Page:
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Feel better, naturally

By Michael Castleman
Health.com
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Thanks to a history of bad reactions, Louanne Weston was willing to do almost anything to avoid anesthesia. So when her doctor advised surgery to remove uterine fibroids that were causing cramps and heavy bleeding, Weston went looking for an anesthesia alternative. She found hypnosis -- and her doctor agreed to give it a try.

"Under hypnosis, I visited the moon, a beach, and other beautiful places far away from the operating room, and I felt no pain during the surgery," says Weston, a sex and relationships therapist in Fair Oaks, California. Even better, she avoided what she feared most: days of nasty side effects caused by anesthesia.

After coming out of her hypnotic state, instead of the usual debilitating nausea, she felt hungry. "I got up, walked out, and went to the cafeteria."

Going under the knife without drugs sounds far-fetched. But experts say hypnotherapy is just one of a growing number of alternative pain remedies worth trying; other options aim to ease everyday discomforts such as heartburn or PMS. "Alternative therapies often help," says Ronald V. Myers, M.D., president of the American Pain Institute. "I think it's important for both physicians and the public to keep an open mind. I support whatever works."

Here are five of the most promising alternatives. (More on alternative therapies from Health.comexternal link. )

Gum for heartburn

Heartburn happens when stomach acids splash back into the esophagus and burn it. Treatment often includes antacids that reduce the amount of acid. But British researchers recently confirmed U.S. studies showing that chewing gum after a meal helps fight heartburn. Chewing gum increases saliva, which helps wash the acid back down to the stomach, the researchers say. The type of gum doesn't matter, but the latest research used sugar-free -- and it's easier on your teeth.

If you try it: Chew for at least 30 minutes after eating.

Music for body aches

Looking for an excuse to invest in an iPod? New research shows that music can help ease neck and back pain. In a study involving 40 Ohio pain-clinic patients, one group listened to their favorite pop songs or nature sounds on headsets for an hour a day, another group listened to jazz or symphony music, and a third heard no music. The music groups said their pain dropped between 12 and 21 percent (based on the pain scale the researchers used). In related studies, music even helped reduce pain after surgery, lessen labor pain, and aid in burn treatment. Music has also been used successfully to boost immune function, treat insomnia and high blood pressure, and enhance quality of life for people with cancer.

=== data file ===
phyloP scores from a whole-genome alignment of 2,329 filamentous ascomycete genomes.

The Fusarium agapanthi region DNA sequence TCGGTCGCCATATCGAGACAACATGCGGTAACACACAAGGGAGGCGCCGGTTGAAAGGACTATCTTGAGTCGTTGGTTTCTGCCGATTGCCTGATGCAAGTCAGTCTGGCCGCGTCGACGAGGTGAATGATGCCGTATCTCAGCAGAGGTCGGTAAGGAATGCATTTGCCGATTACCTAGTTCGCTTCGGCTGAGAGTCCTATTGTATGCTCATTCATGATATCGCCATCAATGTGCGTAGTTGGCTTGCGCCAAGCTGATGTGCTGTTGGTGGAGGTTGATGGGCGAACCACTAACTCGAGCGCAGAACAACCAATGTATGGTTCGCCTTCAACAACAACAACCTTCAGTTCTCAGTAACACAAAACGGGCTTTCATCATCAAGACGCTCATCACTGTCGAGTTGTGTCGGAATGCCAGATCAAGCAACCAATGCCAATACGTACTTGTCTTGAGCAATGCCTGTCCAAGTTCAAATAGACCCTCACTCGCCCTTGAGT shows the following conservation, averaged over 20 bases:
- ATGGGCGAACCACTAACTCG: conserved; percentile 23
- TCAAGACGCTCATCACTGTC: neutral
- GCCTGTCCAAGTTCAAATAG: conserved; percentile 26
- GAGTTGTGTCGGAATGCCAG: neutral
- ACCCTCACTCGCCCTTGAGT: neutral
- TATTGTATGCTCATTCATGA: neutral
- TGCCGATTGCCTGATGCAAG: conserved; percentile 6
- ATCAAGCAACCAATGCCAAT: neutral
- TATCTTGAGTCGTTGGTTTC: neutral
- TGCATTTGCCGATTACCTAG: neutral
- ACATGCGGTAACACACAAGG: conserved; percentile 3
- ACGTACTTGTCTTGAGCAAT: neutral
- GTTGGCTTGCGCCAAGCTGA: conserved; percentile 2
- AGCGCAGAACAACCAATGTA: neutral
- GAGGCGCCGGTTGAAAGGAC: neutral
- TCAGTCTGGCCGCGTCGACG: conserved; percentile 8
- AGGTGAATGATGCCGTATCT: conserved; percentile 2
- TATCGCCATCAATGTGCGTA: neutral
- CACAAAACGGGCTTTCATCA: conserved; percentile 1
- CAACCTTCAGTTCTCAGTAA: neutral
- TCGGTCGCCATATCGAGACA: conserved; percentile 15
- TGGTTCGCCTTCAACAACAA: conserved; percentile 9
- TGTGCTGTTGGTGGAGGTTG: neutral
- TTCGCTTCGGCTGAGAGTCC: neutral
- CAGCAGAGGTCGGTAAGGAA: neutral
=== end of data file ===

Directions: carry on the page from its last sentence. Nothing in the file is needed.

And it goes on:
If you try it: For the best effect, use headphones (or ear buds) to help block out noises, says the Ohio study co-author Sandra Siedlecki, Ph.D., R.N., of the Cleveland Clinic Foundation.

Hypnotherapy for ... everything?

Hypnosis is thought to induce deep relaxation, helping to distract you from pain signals or anything else. Researchers at Mount Sinai School of Medicine in New York analyzed 18 studies of hypnosis for pain relief and found "moderate to large" benefits -- the kind Louanne Weston experienced. Hypnosis also seems to boost immune function and help treat asthma, eczema, and irritable bowel syndrome.

If you try it: The National Board for Certified Clinical Hypnotherapists (Natboard.comexternal link) can help you find a qualified professional. You can even hypnotize yourself: Contact the Academy for Guided Imagery (Academyforguidedimagery.comexternal link) to get a CD.

Chaste tree berry for tender breasts

Monks ate chaste tree berries in the Middle Ages to suppress sexual desire, but it's since been proven to have no effect on libido. The fruit of the chaste tree (also known as Vitex), however, does seem to ease PMS-related breast pain, a common complaint. Turkish researchers compared chaste tree berry with the commonly prescribed drug Prozac, and the natural remedy worked better for physical symptoms of PMS-related breast pain.

If you try it: It's available as a pill or as a liquid at drug and natural-product stores. Follow label instructions.

Good fats for cramps

Omega-3 fatty acids from fish and fish oil are believed to ease inflammation. Researchers in Cincinnati gave 42 young women with severe cramps fish-oil pills or a placebo for two months. The fish oil markedly reduced their cramps.

If you try it: Use the dose tested in the study: 1,800 milligrams per day.

Michael Castleman is the author of Nature's Cures, a scientific investigation of 30 alternative therapies.


Copyright 2006 HEALTH Magazine. All rights reserved. This material may not be published, broadcast, rewritten, or redistributed.

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